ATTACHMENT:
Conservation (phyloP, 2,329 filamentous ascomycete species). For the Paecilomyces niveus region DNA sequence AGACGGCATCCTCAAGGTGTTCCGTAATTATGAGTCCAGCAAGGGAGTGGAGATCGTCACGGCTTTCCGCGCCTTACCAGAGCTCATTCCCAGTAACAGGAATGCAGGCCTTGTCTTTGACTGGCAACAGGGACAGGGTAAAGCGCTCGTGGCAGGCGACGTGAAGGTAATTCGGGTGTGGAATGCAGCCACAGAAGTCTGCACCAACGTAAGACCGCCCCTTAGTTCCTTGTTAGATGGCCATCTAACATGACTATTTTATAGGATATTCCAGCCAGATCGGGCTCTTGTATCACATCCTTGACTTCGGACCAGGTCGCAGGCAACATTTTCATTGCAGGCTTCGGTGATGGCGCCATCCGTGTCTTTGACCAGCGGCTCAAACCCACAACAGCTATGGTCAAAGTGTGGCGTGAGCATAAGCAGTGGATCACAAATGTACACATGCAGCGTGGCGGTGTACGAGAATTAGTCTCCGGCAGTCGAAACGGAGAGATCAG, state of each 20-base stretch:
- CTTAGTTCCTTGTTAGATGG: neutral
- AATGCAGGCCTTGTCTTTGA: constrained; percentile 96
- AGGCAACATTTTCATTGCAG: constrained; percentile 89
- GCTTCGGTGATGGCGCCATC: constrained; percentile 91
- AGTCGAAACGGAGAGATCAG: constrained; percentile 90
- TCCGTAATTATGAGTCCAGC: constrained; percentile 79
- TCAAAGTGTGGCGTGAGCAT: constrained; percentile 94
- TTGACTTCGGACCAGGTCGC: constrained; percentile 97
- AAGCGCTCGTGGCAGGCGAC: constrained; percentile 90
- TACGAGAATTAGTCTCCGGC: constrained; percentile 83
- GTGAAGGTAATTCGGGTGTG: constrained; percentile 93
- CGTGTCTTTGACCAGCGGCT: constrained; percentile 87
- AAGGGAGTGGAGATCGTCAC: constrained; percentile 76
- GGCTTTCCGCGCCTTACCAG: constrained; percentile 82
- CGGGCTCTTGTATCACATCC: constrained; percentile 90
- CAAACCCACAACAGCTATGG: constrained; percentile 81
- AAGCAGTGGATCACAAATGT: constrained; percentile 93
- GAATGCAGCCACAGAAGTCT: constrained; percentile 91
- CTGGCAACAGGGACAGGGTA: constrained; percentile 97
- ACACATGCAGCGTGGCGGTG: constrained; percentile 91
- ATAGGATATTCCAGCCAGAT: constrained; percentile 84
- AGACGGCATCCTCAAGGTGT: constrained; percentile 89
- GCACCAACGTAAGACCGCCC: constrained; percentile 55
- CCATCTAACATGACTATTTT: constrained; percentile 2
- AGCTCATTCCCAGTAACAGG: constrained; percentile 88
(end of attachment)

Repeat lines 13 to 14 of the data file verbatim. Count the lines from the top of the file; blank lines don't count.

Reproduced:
- CGTGTCTTTGACCAGCGGCT: constrained; percentile 87
- AAGGGAGTGGAGATCGTCAC: constrained; percentile 76